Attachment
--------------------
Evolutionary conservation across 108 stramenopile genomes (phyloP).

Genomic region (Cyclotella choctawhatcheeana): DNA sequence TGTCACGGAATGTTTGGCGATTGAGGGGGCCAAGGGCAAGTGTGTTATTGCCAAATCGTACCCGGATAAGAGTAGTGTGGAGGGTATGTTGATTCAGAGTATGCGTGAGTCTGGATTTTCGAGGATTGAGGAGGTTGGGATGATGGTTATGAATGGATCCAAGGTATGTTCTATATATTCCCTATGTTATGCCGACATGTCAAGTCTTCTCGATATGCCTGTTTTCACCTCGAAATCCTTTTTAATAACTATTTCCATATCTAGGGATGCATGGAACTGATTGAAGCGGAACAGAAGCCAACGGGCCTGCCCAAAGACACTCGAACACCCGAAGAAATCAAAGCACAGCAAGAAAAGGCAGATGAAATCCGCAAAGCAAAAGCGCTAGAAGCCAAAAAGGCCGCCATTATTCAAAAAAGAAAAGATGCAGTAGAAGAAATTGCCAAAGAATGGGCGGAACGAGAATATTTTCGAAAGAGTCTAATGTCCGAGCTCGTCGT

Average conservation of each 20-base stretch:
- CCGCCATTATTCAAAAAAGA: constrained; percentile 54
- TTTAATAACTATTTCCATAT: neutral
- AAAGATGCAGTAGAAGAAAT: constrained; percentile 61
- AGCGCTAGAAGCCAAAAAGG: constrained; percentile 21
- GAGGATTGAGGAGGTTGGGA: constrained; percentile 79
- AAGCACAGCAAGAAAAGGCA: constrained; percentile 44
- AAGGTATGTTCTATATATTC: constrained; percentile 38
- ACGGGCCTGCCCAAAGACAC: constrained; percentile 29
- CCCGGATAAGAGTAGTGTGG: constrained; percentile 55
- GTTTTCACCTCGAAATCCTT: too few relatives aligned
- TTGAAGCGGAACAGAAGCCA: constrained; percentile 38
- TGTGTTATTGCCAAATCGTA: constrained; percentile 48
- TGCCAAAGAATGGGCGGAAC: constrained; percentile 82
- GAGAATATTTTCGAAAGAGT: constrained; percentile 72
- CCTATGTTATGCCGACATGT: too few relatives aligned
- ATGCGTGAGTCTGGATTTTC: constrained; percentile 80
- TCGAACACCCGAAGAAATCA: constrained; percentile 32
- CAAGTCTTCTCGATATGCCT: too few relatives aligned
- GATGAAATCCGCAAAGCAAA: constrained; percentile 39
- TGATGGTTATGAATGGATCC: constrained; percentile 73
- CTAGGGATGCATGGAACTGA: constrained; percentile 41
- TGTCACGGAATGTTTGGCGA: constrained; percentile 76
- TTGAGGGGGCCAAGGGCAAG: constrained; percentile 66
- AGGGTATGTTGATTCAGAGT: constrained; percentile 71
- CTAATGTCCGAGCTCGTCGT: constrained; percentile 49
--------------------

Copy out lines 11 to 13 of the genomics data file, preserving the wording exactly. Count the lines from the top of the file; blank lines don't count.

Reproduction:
- ACGGGCCTGCCCAAAGACAC: constrained; percentile 29
- CCCGGATAAGAGTAGTGTGG: constrained; percentile 55
- GTTTTCACCTCGAAATCCTT: too few relatives aligned